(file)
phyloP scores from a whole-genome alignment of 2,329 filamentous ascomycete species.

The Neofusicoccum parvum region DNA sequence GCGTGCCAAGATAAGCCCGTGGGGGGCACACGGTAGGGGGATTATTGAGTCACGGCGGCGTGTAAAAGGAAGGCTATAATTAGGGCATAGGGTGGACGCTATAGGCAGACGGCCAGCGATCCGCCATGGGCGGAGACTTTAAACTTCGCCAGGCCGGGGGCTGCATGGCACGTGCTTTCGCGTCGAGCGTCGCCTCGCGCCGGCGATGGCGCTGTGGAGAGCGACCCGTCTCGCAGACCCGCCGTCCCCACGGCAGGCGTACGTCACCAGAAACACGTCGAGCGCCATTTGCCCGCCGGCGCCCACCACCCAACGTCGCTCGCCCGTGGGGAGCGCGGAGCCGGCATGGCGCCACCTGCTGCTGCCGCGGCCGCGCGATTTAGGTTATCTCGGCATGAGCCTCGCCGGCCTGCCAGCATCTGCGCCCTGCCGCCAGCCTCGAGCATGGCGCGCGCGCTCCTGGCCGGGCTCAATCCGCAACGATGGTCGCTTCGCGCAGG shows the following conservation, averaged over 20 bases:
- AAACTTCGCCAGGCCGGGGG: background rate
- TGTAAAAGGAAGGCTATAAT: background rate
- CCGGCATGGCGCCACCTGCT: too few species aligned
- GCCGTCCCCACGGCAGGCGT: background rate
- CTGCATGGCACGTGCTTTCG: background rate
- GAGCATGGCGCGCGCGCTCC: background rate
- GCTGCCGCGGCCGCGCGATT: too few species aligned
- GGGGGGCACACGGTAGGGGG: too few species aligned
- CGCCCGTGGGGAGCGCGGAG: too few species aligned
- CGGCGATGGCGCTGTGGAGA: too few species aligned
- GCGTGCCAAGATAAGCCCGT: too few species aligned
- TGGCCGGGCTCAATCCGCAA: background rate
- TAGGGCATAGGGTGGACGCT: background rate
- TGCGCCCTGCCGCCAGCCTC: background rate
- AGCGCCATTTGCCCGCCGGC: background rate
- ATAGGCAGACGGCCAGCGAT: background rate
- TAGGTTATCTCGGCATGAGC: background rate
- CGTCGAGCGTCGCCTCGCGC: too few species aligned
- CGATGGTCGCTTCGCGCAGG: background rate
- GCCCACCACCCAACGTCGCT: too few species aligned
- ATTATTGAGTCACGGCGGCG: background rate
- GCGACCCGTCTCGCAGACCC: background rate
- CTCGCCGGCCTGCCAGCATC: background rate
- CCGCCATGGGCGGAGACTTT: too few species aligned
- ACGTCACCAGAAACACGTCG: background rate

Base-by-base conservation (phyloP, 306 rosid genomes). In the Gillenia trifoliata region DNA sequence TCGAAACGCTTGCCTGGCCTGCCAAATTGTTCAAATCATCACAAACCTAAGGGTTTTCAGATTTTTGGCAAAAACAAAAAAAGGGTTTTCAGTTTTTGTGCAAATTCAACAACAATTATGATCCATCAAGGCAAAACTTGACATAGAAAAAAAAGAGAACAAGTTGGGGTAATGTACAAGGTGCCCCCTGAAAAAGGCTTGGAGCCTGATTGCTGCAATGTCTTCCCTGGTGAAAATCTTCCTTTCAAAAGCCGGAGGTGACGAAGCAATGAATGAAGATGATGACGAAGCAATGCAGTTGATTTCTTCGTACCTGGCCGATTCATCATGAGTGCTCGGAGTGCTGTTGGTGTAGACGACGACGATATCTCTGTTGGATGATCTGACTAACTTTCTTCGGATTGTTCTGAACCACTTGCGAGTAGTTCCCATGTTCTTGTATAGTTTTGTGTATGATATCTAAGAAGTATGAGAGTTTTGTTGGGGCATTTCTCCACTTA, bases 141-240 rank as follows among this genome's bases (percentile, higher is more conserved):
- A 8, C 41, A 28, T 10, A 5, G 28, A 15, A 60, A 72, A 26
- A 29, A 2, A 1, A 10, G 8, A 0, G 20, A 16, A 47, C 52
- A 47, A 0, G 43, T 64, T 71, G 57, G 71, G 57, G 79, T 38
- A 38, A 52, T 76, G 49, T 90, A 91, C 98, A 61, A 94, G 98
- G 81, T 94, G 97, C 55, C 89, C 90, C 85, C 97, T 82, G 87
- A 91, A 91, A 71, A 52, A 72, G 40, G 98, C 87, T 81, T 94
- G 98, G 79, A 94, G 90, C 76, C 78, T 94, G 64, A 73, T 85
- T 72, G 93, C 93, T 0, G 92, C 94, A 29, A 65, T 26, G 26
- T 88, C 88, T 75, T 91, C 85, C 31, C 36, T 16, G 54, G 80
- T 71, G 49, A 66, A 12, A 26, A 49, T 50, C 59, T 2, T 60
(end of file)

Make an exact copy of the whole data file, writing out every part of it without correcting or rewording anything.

phyloP scores from a whole-genome alignment of 2,329 filamentous ascomycete species.

The Neofusicoccum parvum region DNA sequence GCGTGCCAAGATAAGCCCGTGGGGGGCACACGGTAGGGGGATTATTGAGTCACGGCGGCGTGTAAAAGGAAGGCTATAATTAGGGCATAGGGTGGACGCTATAGGCAGACGGCCAGCGATCCGCCATGGGCGGAGACTTTAAACTTCGCCAGGCCGGGGGCTGCATGGCACGTGCTTTCGCGTCGAGCGTCGCCTCGCGCCGGCGATGGCGCTGTGGAGAGCGACCCGTCTCGCAGACCCGCCGTCCCCACGGCAGGCGTACGTCACCAGAAACACGTCGAGCGCCATTTGCCCGCCGGCGCCCACCACCCAACGTCGCTCGCCCGTGGGGAGCGCGGAGCCGGCATGGCGCCACCTGCTGCTGCCGCGGCCGCGCGATTTAGGTTATCTCGGCATGAGCCTCGCCGGCCTGCCAGCATCTGCGCCCTGCCGCCAGCCTCGAGCATGGCGCGCGCGCTCCTGGCCGGGCTCAATCCGCAACGATGGTCGCTTCGCGCAGG shows the following conservation, averaged over 20 bases:
- AAACTTCGCCAGGCCGGGGG: background rate
- TGTAAAAGGAAGGCTATAAT: background rate
- CCGGCATGGCGCCACCTGCT: too few species aligned
- GCCGTCCCCACGGCAGGCGT: background rate
- CTGCATGGCACGTGCTTTCG: background rate
- GAGCATGGCGCGCGCGCTCC: background rate
- GCTGCCGCGGCCGCGCGATT: too few species aligned
- GGGGGGCACACGGTAGGGGG: too few species aligned
- CGCCCGTGGGGAGCGCGGAG: too few species aligned
- CGGCGATGGCGCTGTGGAGA: too few species aligned
- GCGTGCCAAGATAAGCCCGT: too few species aligned
- TGGCCGGGCTCAATCCGCAA: background rate
- TAGGGCATAGGGTGGACGCT: background rate
- TGCGCCCTGCCGCCAGCCTC: background rate
- AGCGCCATTTGCCCGCCGGC: background rate
- ATAGGCAGACGGCCAGCGAT: background rate
- TAGGTTATCTCGGCATGAGC: background rate
- CGTCGAGCGTCGCCTCGCGC: too few species aligned
- CGATGGTCGCTTCGCGCAGG: background rate
- GCCCACCACCCAACGTCGCT: too few species aligned
- ATTATTGAGTCACGGCGGCG: background rate
- GCGACCCGTCTCGCAGACCC: background rate
- CTCGCCGGCCTGCCAGCATC: background rate
- CCGCCATGGGCGGAGACTTT: too few species aligned
- ACGTCACCAGAAACACGTCG: background rate

Base-by-base conservation (phyloP, 306 rosid genomes). In the Gillenia trifoliata region DNA sequence TCGAAACGCTTGCCTGGCCTGCCAAATTGTTCAAATCATCACAAACCTAAGGGTTTTCAGATTTTTGGCAAAAACAAAAAAAGGGTTTTCAGTTTTTGTGCAAATTCAACAACAATTATGATCCATCAAGGCAAAACTTGACATAGAAAAAAAAGAGAACAAGTTGGGGTAATGTACAAGGTGCCCCCTGAAAAAGGCTTGGAGCCTGATTGCTGCAATGTCTTCCCTGGTGAAAATCTTCCTTTCAAAAGCCGGAGGTGACGAAGCAATGAATGAAGATGATGACGAAGCAATGCAGTTGATTTCTTCGTACCTGGCCGATTCATCATGAGTGCTCGGAGTGCTGTTGGTGTAGACGACGACGATATCTCTGTTGGATGATCTGACTAACTTTCTTCGGATTGTTCTGAACCACTTGCGAGTAGTTCCCATGTTCTTGTATAGTTTTGTGTATGATATCTAAGAAGTATGAGAGTTTTGTTGGGGCATTTCTCCACTTA, bases 141-240 rank as follows among this genome's bases (percentile, higher is more conserved):
- A 8, C 41, A 28, T 10, A 5, G 28, A 15, A 60, A 72, A 26
- A 29, A 2, A 1, A 10, G 8, A 0, G 20, A 16, A 47, C 52
- A 47, A 0, G 43, T 64, T 71, G 57, G 71, G 57, G 79, T 38
- A 38, A 52, T 76, G 49, T 90, A 91, C 98, A 61, A 94, G 98
- G 81, T 94, G 97, C 55, C 89, C 90, C 85, C 97, T 82, G 87
- A 91, A 91, A 71, A 52, A 72, G 40, G 98, C 87, T 81, T 94
- G 98, G 79, A 94, G 90, C 76, C 78, T 94, G 64, A 73, T 85
- T 72, G 93, C 93, T 0, G 92, C 94, A 29, A 65, T 26, G 26
- T 88, C 88, T 75, T 91, C 85, C 31, C 36, T 16, G 54, G 80
- T 71, G 49, A 66, A 12, A 26, A 49, T 50, C 59, T 2, T 60